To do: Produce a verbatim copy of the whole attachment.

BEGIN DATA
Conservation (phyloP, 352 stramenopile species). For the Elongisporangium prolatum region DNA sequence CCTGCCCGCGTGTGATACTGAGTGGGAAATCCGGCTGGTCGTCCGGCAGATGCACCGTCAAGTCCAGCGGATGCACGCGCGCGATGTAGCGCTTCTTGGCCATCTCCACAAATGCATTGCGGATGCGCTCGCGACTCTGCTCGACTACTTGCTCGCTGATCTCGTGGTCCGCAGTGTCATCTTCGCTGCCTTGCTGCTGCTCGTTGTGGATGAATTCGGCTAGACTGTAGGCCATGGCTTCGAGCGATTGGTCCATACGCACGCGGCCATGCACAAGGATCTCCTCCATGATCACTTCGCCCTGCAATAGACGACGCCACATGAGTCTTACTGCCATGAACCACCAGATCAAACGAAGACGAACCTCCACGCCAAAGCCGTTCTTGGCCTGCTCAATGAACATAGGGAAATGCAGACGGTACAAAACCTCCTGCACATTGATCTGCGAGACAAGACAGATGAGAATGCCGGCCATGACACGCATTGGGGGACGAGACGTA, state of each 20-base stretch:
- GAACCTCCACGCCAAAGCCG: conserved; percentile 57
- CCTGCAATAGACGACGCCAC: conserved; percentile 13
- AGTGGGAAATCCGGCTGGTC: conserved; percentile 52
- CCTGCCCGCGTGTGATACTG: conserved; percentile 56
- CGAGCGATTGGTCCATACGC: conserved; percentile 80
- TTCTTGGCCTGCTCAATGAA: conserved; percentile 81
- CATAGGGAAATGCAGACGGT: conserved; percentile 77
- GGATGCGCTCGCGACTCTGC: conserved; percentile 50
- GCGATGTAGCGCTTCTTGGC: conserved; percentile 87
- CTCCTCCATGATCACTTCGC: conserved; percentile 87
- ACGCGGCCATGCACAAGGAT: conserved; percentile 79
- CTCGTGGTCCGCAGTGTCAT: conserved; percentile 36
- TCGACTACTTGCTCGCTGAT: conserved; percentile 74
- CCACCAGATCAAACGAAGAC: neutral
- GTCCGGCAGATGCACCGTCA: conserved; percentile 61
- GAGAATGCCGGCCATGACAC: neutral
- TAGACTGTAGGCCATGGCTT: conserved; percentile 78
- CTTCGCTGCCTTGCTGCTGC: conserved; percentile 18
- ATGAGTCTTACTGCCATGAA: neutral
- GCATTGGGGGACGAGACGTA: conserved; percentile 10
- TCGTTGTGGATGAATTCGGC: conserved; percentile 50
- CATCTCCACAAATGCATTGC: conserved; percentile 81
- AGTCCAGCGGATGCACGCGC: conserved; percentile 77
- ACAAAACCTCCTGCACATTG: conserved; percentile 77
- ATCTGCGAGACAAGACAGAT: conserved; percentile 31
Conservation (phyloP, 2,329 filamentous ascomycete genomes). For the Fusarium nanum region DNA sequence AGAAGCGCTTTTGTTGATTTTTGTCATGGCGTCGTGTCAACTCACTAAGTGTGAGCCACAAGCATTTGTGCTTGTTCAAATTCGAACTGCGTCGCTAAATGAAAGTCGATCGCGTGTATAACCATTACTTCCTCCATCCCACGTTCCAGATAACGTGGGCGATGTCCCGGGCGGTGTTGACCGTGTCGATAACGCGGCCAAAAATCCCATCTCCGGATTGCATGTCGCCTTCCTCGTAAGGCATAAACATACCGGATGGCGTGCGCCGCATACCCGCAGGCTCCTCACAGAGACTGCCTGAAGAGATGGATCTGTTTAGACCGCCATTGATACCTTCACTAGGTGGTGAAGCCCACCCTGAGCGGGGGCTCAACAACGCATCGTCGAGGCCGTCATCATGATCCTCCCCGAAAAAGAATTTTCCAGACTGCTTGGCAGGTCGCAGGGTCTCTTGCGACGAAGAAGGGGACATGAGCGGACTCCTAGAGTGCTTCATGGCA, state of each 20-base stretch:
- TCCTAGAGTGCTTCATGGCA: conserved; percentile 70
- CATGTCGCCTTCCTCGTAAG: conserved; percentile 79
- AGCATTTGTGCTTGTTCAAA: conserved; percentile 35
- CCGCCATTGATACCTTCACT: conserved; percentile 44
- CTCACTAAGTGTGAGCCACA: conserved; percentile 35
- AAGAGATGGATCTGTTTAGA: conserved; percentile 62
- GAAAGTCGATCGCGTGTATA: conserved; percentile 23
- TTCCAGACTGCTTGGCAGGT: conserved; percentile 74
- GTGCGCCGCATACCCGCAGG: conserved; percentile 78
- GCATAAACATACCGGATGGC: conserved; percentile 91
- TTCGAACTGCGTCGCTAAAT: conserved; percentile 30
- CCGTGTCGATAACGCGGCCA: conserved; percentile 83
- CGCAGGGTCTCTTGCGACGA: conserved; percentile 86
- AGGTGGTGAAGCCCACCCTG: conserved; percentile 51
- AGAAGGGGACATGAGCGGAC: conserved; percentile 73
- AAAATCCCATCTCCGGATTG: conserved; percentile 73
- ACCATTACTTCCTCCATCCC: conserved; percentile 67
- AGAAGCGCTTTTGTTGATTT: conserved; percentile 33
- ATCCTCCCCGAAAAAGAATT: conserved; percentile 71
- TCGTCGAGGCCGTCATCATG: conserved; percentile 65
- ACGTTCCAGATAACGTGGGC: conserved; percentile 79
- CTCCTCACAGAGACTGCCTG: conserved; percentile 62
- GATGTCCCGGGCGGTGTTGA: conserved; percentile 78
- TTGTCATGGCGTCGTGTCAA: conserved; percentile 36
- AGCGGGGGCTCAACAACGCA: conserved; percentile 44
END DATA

Conservation (phyloP, 352 stramenopile species). For the Elongisporangium prolatum region DNA sequence CCTGCCCGCGTGTGATACTGAGTGGGAAATCCGGCTGGTCGTCCGGCAGATGCACCGTCAAGTCCAGCGGATGCACGCGCGCGATGTAGCGCTTCTTGGCCATCTCCACAAATGCATTGCGGATGCGCTCGCGACTCTGCTCGACTACTTGCTCGCTGATCTCGTGGTCCGCAGTGTCATCTTCGCTGCCTTGCTGCTGCTCGTTGTGGATGAATTCGGCTAGACTGTAGGCCATGGCTTCGAGCGATTGGTCCATACGCACGCGGCCATGCACAAGGATCTCCTCCATGATCACTTCGCCCTGCAATAGACGACGCCACATGAGTCTTACTGCCATGAACCACCAGATCAAACGAAGACGAACCTCCACGCCAAAGCCGTTCTTGGCCTGCTCAATGAACATAGGGAAATGCAGACGGTACAAAACCTCCTGCACATTGATCTGCGAGACAAGACAGATGAGAATGCCGGCCATGACACGCATTGGGGGACGAGACGTA, state of each 20-base stretch:
- GAACCTCCACGCCAAAGCCG: conserved; percentile 57
- CCTGCAATAGACGACGCCAC: conserved; percentile 13
- AGTGGGAAATCCGGCTGGTC: conserved; percentile 52
- CCTGCCCGCGTGTGATACTG: conserved; percentile 56
- CGAGCGATTGGTCCATACGC: conserved; percentile 80
- TTCTTGGCCTGCTCAATGAA: conserved; percentile 81
- CATAGGGAAATGCAGACGGT: conserved; percentile 77
- GGATGCGCTCGCGACTCTGC: conserved; percentile 50
- GCGATGTAGCGCTTCTTGGC: conserved; percentile 87
- CTCCTCCATGATCACTTCGC: conserved; percentile 87
- ACGCGGCCATGCACAAGGAT: conserved; percentile 79
- CTCGTGGTCCGCAGTGTCAT: conserved; percentile 36
- TCGACTACTTGCTCGCTGAT: conserved; percentile 74
- CCACCAGATCAAACGAAGAC: neutral
- GTCCGGCAGATGCACCGTCA: conserved; percentile 61
- GAGAATGCCGGCCATGACAC: neutral
- TAGACTGTAGGCCATGGCTT: conserved; percentile 78
- CTTCGCTGCCTTGCTGCTGC: conserved; percentile 18
- ATGAGTCTTACTGCCATGAA: neutral
- GCATTGGGGGACGAGACGTA: conserved; percentile 10
- TCGTTGTGGATGAATTCGGC: conserved; percentile 50
- CATCTCCACAAATGCATTGC: conserved; percentile 81
- AGTCCAGCGGATGCACGCGC: conserved; percentile 77
- ACAAAACCTCCTGCACATTG: conserved; percentile 77
- ATCTGCGAGACAAGACAGAT: conserved; percentile 31
Conservation (phyloP, 2,329 filamentous ascomycete genomes). For the Fusarium nanum region DNA sequence AGAAGCGCTTTTGTTGATTTTTGTCATGGCGTCGTGTCAACTCACTAAGTGTGAGCCACAAGCATTTGTGCTTGTTCAAATTCGAACTGCGTCGCTAAATGAAAGTCGATCGCGTGTATAACCATTACTTCCTCCATCCCACGTTCCAGATAACGTGGGCGATGTCCCGGGCGGTGTTGACCGTGTCGATAACGCGGCCAAAAATCCCATCTCCGGATTGCATGTCGCCTTCCTCGTAAGGCATAAACATACCGGATGGCGTGCGCCGCATACCCGCAGGCTCCTCACAGAGACTGCCTGAAGAGATGGATCTGTTTAGACCGCCATTGATACCTTCACTAGGTGGTGAAGCCCACCCTGAGCGGGGGCTCAACAACGCATCGTCGAGGCCGTCATCATGATCCTCCCCGAAAAAGAATTTTCCAGACTGCTTGGCAGGTCGCAGGGTCTCTTGCGACGAAGAAGGGGACATGAGCGGACTCCTAGAGTGCTTCATGGCA, state of each 20-base stretch:
- TCCTAGAGTGCTTCATGGCA: conserved; percentile 70
- CATGTCGCCTTCCTCGTAAG: conserved; percentile 79
- AGCATTTGTGCTTGTTCAAA: conserved; percentile 35
- CCGCCATTGATACCTTCACT: conserved; percentile 44
- CTCACTAAGTGTGAGCCACA: conserved; percentile 35
- AAGAGATGGATCTGTTTAGA: conserved; percentile 62
- GAAAGTCGATCGCGTGTATA: conserved; percentile 23
- TTCCAGACTGCTTGGCAGGT: conserved; percentile 74
- GTGCGCCGCATACCCGCAGG: conserved; percentile 78
- GCATAAACATACCGGATGGC: conserved; percentile 91
- TTCGAACTGCGTCGCTAAAT: conserved; percentile 30
- CCGTGTCGATAACGCGGCCA: conserved; percentile 83
- CGCAGGGTCTCTTGCGACGA: conserved; percentile 86
- AGGTGGTGAAGCCCACCCTG: conserved; percentile 51
- AGAAGGGGACATGAGCGGAC: conserved; percentile 73
- AAAATCCCATCTCCGGATTG: conserved; percentile 73
- ACCATTACTTCCTCCATCCC: conserved; percentile 67
- AGAAGCGCTTTTGTTGATTT: conserved; percentile 33
- ATCCTCCCCGAAAAAGAATT: conserved; percentile 71
- TCGTCGAGGCCGTCATCATG: conserved; percentile 65
- ACGTTCCAGATAACGTGGGC: conserved; percentile 79
- CTCCTCACAGAGACTGCCTG: conserved; percentile 62
- GATGTCCCGGGCGGTGTTGA: conserved; percentile 78
- TTGTCATGGCGTCGTGTCAA: conserved; percentile 36
- AGCGGGGGCTCAACAACGCA: conserved; percentile 44